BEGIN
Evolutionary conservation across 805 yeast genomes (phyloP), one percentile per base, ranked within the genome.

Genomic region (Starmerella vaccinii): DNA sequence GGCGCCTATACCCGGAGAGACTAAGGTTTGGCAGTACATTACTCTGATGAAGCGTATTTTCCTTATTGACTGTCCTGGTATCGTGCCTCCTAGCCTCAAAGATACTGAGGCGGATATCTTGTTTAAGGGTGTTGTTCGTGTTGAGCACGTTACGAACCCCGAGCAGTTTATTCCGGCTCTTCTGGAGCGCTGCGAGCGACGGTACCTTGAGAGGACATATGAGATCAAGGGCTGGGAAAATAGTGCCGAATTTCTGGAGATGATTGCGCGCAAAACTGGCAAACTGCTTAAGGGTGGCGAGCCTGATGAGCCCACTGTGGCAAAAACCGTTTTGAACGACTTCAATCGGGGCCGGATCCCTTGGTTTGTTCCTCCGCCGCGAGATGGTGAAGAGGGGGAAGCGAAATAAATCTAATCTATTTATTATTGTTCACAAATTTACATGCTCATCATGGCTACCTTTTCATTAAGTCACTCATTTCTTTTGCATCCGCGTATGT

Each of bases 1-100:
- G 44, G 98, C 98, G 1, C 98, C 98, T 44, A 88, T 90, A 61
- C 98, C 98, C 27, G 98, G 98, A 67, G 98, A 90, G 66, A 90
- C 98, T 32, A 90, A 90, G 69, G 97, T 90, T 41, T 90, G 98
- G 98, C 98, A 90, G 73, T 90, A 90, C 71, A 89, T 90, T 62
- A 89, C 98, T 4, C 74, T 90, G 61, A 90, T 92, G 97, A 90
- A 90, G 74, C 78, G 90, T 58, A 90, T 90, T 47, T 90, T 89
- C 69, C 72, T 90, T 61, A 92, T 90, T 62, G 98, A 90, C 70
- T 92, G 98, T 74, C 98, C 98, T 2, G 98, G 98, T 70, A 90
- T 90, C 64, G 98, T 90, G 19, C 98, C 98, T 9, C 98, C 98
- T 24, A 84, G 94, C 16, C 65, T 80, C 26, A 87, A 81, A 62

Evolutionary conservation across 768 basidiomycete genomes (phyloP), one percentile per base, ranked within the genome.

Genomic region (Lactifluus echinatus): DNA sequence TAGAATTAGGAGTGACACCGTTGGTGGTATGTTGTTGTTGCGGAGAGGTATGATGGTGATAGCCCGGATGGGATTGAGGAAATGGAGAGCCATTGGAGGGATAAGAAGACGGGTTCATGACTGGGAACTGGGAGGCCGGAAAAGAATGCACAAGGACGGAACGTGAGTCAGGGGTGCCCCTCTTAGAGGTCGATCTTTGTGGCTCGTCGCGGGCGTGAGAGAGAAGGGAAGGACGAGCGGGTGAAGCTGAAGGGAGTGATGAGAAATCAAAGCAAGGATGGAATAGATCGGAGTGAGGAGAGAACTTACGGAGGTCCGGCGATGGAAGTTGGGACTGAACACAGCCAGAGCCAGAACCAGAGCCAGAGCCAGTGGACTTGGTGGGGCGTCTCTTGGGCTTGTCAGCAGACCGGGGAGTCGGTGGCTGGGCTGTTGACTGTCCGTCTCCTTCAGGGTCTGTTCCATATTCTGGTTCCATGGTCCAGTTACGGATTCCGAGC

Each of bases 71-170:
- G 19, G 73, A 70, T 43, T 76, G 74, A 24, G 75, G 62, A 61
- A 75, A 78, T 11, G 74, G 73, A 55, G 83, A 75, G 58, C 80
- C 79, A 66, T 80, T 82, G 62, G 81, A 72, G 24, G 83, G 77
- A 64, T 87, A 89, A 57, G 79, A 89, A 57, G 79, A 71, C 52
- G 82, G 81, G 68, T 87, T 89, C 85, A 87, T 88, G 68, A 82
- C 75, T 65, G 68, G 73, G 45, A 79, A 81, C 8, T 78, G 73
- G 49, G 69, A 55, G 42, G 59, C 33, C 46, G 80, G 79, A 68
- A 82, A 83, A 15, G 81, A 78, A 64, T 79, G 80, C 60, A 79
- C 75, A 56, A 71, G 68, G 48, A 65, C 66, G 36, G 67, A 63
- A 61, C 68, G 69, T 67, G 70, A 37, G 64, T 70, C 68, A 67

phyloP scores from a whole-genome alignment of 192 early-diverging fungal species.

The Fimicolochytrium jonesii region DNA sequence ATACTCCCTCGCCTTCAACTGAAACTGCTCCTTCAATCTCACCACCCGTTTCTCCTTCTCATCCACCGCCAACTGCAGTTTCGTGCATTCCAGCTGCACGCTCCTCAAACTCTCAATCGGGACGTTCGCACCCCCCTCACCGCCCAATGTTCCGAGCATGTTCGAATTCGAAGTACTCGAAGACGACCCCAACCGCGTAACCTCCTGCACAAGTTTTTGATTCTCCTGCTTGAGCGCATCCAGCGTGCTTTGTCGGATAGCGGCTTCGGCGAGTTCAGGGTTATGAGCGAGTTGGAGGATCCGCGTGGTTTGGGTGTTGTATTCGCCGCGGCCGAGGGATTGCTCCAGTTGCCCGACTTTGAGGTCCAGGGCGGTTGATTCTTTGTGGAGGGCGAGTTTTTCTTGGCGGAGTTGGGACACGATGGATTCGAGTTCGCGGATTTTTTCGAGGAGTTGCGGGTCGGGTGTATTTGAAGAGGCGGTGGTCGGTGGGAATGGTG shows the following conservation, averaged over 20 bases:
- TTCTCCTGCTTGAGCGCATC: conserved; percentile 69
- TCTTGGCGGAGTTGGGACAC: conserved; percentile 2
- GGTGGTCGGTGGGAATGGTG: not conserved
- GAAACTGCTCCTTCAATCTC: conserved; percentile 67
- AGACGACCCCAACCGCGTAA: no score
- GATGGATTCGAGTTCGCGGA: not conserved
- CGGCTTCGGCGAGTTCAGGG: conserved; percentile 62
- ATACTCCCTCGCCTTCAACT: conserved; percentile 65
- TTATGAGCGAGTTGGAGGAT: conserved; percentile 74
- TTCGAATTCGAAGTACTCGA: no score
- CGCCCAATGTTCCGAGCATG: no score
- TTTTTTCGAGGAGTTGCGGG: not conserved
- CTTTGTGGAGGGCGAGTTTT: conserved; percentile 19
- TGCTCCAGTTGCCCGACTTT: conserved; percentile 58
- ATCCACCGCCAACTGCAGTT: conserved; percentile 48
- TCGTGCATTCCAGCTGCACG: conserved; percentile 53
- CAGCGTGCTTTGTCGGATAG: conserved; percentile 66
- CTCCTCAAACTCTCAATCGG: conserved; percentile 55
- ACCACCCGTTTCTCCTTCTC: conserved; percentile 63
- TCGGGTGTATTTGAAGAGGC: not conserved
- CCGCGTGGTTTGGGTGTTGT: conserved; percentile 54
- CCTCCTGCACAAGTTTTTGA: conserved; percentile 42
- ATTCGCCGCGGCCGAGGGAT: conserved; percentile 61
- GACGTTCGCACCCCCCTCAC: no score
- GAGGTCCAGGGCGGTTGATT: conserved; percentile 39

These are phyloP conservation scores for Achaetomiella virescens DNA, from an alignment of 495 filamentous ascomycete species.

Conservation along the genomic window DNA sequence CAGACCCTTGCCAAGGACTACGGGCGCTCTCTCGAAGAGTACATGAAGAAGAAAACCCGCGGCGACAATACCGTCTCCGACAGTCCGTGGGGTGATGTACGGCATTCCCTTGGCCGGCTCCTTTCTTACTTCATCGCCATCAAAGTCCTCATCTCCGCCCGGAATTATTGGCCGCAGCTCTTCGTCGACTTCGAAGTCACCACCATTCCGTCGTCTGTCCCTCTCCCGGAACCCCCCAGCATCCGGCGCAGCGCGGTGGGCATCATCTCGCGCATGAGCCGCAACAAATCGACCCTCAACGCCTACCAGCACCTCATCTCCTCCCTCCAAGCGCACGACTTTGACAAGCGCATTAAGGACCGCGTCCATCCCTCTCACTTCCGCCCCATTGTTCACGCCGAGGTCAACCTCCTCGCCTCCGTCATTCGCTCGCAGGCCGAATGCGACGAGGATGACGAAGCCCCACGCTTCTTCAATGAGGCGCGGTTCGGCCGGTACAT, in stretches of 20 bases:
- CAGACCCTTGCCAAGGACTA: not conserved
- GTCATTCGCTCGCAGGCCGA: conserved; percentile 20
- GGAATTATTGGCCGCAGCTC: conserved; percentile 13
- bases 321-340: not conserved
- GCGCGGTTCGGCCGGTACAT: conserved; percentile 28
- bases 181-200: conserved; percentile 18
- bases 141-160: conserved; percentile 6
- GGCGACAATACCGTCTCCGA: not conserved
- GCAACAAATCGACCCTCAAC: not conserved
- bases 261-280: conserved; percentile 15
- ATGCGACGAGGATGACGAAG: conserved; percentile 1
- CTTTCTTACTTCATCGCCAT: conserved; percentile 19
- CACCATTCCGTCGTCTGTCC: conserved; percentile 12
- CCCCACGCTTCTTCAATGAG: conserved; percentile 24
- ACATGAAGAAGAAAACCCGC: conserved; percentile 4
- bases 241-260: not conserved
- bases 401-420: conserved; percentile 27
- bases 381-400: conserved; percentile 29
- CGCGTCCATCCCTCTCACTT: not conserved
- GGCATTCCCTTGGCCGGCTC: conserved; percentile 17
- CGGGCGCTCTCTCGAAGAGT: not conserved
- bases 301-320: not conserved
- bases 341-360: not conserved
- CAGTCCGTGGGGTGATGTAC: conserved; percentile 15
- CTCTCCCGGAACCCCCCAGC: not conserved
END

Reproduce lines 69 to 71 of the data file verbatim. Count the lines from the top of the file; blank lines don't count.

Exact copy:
- CCCCACGCTTCTTCAATGAG: conserved; percentile 24
- ACATGAAGAAGAAAACCCGC: conserved; percentile 4
- bases 241-260: not conserved